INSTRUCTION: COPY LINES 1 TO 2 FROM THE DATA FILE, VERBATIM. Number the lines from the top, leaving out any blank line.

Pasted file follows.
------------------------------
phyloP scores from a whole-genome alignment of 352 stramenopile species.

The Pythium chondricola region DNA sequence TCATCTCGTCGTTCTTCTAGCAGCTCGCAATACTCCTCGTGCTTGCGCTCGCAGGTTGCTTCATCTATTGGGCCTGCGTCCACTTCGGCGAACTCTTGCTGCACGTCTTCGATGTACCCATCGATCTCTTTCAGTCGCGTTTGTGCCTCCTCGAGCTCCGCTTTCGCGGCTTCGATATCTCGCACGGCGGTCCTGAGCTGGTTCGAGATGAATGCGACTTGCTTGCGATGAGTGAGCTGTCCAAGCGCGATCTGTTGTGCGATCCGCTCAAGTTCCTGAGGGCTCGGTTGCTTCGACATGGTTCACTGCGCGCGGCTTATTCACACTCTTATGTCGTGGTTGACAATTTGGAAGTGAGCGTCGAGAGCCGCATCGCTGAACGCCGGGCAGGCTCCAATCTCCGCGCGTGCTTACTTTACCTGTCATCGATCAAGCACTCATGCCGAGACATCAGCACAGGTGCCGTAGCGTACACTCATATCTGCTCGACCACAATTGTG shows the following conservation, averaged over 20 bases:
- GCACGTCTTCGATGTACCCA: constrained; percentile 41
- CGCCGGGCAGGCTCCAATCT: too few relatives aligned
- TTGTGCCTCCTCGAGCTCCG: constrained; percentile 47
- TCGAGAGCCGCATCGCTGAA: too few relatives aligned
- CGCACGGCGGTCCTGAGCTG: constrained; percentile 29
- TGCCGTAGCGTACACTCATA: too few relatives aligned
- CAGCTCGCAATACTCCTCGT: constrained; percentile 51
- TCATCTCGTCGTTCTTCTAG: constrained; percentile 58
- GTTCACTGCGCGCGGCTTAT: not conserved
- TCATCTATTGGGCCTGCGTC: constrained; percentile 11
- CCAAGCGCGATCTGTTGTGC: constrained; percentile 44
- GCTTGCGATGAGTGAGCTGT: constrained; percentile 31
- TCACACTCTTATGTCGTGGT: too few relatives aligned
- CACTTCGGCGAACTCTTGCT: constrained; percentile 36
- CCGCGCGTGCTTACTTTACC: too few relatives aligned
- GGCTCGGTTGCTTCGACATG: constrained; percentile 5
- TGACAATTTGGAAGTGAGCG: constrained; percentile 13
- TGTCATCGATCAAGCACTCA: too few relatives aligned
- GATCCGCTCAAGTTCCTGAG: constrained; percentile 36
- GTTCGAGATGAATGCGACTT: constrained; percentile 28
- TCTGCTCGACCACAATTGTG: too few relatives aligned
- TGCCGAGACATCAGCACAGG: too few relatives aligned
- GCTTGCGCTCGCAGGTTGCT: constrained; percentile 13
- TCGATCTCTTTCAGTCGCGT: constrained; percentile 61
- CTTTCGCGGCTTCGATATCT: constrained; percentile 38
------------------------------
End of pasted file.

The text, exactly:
phyloP scores from a whole-genome alignment of 352 stramenopile species.

The Pythium chondricola region DNA sequence TCATCTCGTCGTTCTTCTAGCAGCTCGCAATACTCCTCGTGCTTGCGCTCGCAGGTTGCTTCATCTATTGGGCCTGCGTCCACTTCGGCGAACTCTTGCTGCACGTCTTCGATGTACCCATCGATCTCTTTCAGTCGCGTTTGTGCCTCCTCGAGCTCCGCTTTCGCGGCTTCGATATCTCGCACGGCGGTCCTGAGCTGGTTCGAGATGAATGCGACTTGCTTGCGATGAGTGAGCTGTCCAAGCGCGATCTGTTGTGCGATCCGCTCAAGTTCCTGAGGGCTCGGTTGCTTCGACATGGTTCACTGCGCGCGGCTTATTCACACTCTTATGTCGTGGTTGACAATTTGGAAGTGAGCGTCGAGAGCCGCATCGCTGAACGCCGGGCAGGCTCCAATCTCCGCGCGTGCTTACTTTACCTGTCATCGATCAAGCACTCATGCCGAGACATCAGCACAGGTGCCGTAGCGTACACTCATATCTGCTCGACCACAATTGTG shows the following conservation, averaged over 20 bases: